Wagh Bakri presents centuries-old remedy to cure modern Indiaâ€™s â€˜Hiâ€™ fever
Tea can be the best catalyst for relationship building. This is showcased in an emotional film released by Wagh Bakri and conceptualised by Scarecrow M&C Saatchi.
While technology has made the world a smaller place, one of its side effects is that it is also making conversations smaller and relationships colder. Completing conversations in 240 characters has put us in the habit of keeping real conversations short. We start and end most of them with a simple ‘Hi’. We know more about the world and less about our neighbours, we spend more time with our followers than our fellow workers.
A consumer research carried out by Wagh Bakri Tea Group, the mother brand of India’s third largest tea brand, and Scarecrow M&C Saatchi in 2013 discovered that our relationships were getting colder. This was the genesis of the 2013 film – ‘Rishton ki Garmahat’. This film struck a chord with the people and went viral with millions of organic views on multiple social media platforms, and is shared widely even today.
A second round of consumer research in 2017 pointed out a similar stark fact. The trend of short conversations had not just invaded the youth of urban India, but rural India too. This gave Scarecrow M&C Saatchi an interesting brand film idea, one that positions tea as an enabler and a solution to this proverbial ‘Hi’ fever.
Paragbhai Desai, Executive Director, Wagh Bakri Tea Group, explained, “Our latest film is an intriguing story, that’s high on emotions and stands true to the brand proposition of ‘Hamesha Rishte Banaye’. It also reminds us that tea is the best catalyst for relation, not just in India but the world over. That’s why Chai latte is a newly accepted beverage being served in every café on every corner of the world.”
The film, ‘Rishton Ka Hi Fever’, showcases a typical North Indian joint family with a cast that showcases both – the modern youthful India, and the older generations steeped in tradition. It’s the story of Sunny – a young Punjabi boy, who’s returning after years of staying abroad. His time outside has alienated him to the warmth of Indian culture. We see this first when he avoids the hug from his father and truncates the conversation with a simple ‘hi’. His coldness is showcased throughout his journey back to his childhood house as he meets various people from his childhood (a shopkeeper, an old uncle and a long-lost friend). Sunny strikes down each of them with a blunt and simple ‘Hi’. The task of making him understand that he’s lost his way falls upon the old grandmother who devises a recipe to remind him of the lost warmth. As she makes Wagh Bakri tea for the family, she also teaches him a lesson with a heart-touching one-liner, “Hamare yahan rishte ‘hi’ se nahi chai se bante hain. (Everlasting relations are created over a cup of tea, not hi)”. The film ends with a hashtag to remind the masses #HiNahiChaiPilao.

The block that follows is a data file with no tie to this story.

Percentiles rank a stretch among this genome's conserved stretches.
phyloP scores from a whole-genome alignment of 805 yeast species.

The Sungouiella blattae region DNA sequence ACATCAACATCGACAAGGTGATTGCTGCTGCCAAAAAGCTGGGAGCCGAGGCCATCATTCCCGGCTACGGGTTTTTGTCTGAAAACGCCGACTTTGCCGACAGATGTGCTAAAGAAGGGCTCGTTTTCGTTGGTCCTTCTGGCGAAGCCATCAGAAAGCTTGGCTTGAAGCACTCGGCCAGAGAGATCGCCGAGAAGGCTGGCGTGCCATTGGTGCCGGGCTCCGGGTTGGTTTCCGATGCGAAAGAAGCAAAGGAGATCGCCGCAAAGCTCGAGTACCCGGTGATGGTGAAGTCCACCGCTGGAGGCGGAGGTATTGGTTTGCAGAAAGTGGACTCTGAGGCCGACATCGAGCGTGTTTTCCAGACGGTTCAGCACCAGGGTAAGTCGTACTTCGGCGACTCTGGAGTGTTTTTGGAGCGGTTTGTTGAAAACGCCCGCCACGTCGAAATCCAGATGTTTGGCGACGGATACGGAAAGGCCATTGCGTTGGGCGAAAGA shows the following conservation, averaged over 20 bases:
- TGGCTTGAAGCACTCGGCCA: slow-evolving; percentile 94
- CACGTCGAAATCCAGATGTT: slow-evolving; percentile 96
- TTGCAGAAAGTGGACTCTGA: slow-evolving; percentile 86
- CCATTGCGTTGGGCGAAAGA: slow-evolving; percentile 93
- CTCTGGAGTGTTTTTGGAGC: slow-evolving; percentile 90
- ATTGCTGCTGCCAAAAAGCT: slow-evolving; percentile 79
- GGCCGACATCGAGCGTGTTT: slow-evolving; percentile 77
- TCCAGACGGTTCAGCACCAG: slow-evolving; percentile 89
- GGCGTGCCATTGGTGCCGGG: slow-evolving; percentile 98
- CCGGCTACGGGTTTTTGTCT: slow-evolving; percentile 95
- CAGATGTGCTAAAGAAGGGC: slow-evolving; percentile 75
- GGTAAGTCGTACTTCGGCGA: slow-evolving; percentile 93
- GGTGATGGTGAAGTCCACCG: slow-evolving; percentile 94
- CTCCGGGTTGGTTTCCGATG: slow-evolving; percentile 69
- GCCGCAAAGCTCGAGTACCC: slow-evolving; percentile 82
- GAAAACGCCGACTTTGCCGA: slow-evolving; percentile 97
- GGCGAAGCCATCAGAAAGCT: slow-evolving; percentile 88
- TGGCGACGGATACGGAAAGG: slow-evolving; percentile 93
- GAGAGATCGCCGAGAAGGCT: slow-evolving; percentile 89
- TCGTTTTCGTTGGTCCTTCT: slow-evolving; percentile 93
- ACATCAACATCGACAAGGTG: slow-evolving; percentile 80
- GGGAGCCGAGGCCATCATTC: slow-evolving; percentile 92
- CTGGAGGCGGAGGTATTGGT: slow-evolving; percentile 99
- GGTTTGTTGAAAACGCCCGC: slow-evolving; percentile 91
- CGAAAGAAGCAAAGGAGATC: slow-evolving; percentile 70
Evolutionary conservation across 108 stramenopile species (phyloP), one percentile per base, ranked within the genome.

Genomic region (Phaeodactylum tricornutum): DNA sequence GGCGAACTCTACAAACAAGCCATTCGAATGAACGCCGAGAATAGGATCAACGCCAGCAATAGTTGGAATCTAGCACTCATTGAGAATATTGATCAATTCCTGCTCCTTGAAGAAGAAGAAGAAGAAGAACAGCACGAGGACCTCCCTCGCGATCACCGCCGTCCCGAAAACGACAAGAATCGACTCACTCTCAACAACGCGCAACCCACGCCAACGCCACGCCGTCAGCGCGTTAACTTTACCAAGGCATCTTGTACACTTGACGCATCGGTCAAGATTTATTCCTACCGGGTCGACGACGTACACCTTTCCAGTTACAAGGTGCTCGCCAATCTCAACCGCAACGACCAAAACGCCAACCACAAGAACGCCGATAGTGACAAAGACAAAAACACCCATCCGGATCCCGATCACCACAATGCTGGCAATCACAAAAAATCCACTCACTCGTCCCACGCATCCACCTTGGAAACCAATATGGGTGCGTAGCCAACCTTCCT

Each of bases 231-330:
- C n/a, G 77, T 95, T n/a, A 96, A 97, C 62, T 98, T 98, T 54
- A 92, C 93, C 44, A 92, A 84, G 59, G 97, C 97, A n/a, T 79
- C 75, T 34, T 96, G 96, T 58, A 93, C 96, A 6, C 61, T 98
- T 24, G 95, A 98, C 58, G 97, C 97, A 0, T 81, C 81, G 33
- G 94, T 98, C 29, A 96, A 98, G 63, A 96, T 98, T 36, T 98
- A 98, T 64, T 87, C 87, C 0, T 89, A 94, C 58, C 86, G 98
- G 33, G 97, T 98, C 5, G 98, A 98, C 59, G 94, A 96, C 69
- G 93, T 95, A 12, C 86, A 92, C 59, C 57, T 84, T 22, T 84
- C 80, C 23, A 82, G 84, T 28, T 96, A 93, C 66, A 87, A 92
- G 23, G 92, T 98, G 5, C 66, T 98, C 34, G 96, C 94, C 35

The film has been produced by Rising Sun Films, the production house behind films like ‘Pink’, ‘Piku’, ‘Madras Café’, ‘October’, ‘Vicky Donor’ and others. It has been directed by Anup Chitnis, an advertising veteran who has created and often directed memorable campaigns like the Tata Sky Amir Khan campaigns, Parle-G ‘Aao banaye kal ke genius’, Ceat Tyres’ ‘Streets are filled with idiots’, and Channel V ‘Gheun tak’.
To accentuate the message of the film, Team Scarecrow has penned a song with a Sufi-base that summarises, “Rishton se na muh mod bande, rishte hain anmol. Nape-tule iss bol se bande rishton ko na tol. (Do not shy away from relations, Relations are precious, Don’t compare relations with trivial talks)”. The melody of this specially-composed song for the film has been done by Rohan-Vinayak, the duo behind ‘Nil Battey Sannata’, ‘102 Not Out’ and ‘Pink’. Singer Krishna Beura (‘Maula mere le le meri jaan’ fame from ‘Chak de! India’) has lent his voice to the song.
Yogesh Shinde, Vice President, Wagh Bakri Tea Group, said, “In a world where we spend even lesser and lesser time with our loved ones and where conversations are coming down to just a ‘hi’, spending time over a cup of chai could be those few minutes of bonding that we need so dearly.”
Further elaborating on the creative thought process, Manish Bhatt, Founder Director, Scarecrow M&C Saatchi, said, “We are in the kalyug of technology. We have cultivated a habit of clapping along with those Facebook followers of God on FB live broadcast of Ganesh Aarti, and learnt to touch our God’s feet on the laptop. We have started attending baby shower ceremonies over a FaceTime video call and we bless our pregnant daughter-in-law via mobile screen. Instead of chatting with friends over hot and spicy chaat at the corner of our colony, we just do Snapchats. That’s why our granny in the film is ready to serve us an Indian home remedy that’s more than a century old – a cup of hot Wagh Bakri tea to cure our ‘cold’ and ‘crisp’ relationships.”
Agency: Scarecrow M&C Saatchi
Manish Bhatt (Founder Director)
Raghu Bhat (Founder Director)
Nikhil Kerkar (Associate Creative Director – Copy)
Prashant Patankar (Group Head – Art)
Raj Chavan (Copywriter)
Jignesh Maheria (Art Director)
Mangesh Mulajkar (Senior VP)
Sajesh Soman (Account Management)
Production House: Rising Sun Films
Anup Chitnis (Director)
Ronnie Lahiri (Executive Producer)
Supriya Macwan (Producer)
Madhukar Moses (Associate Producer)
Srinivas Reddy (DOP)
Rohan Utpat - Vinayak Salvi (Music Director)
Chandrashekhar Prajapati (Offline)
Krishna Beura (Vocals)
Wagh Bakri Tea Group
Paragbhai Desai (Executive Director)
Yogesh Shinde (Vice President)
Shailabh Sharma (Senior Manager Marketing)
Amit Vyas (Senior Manager Marketing)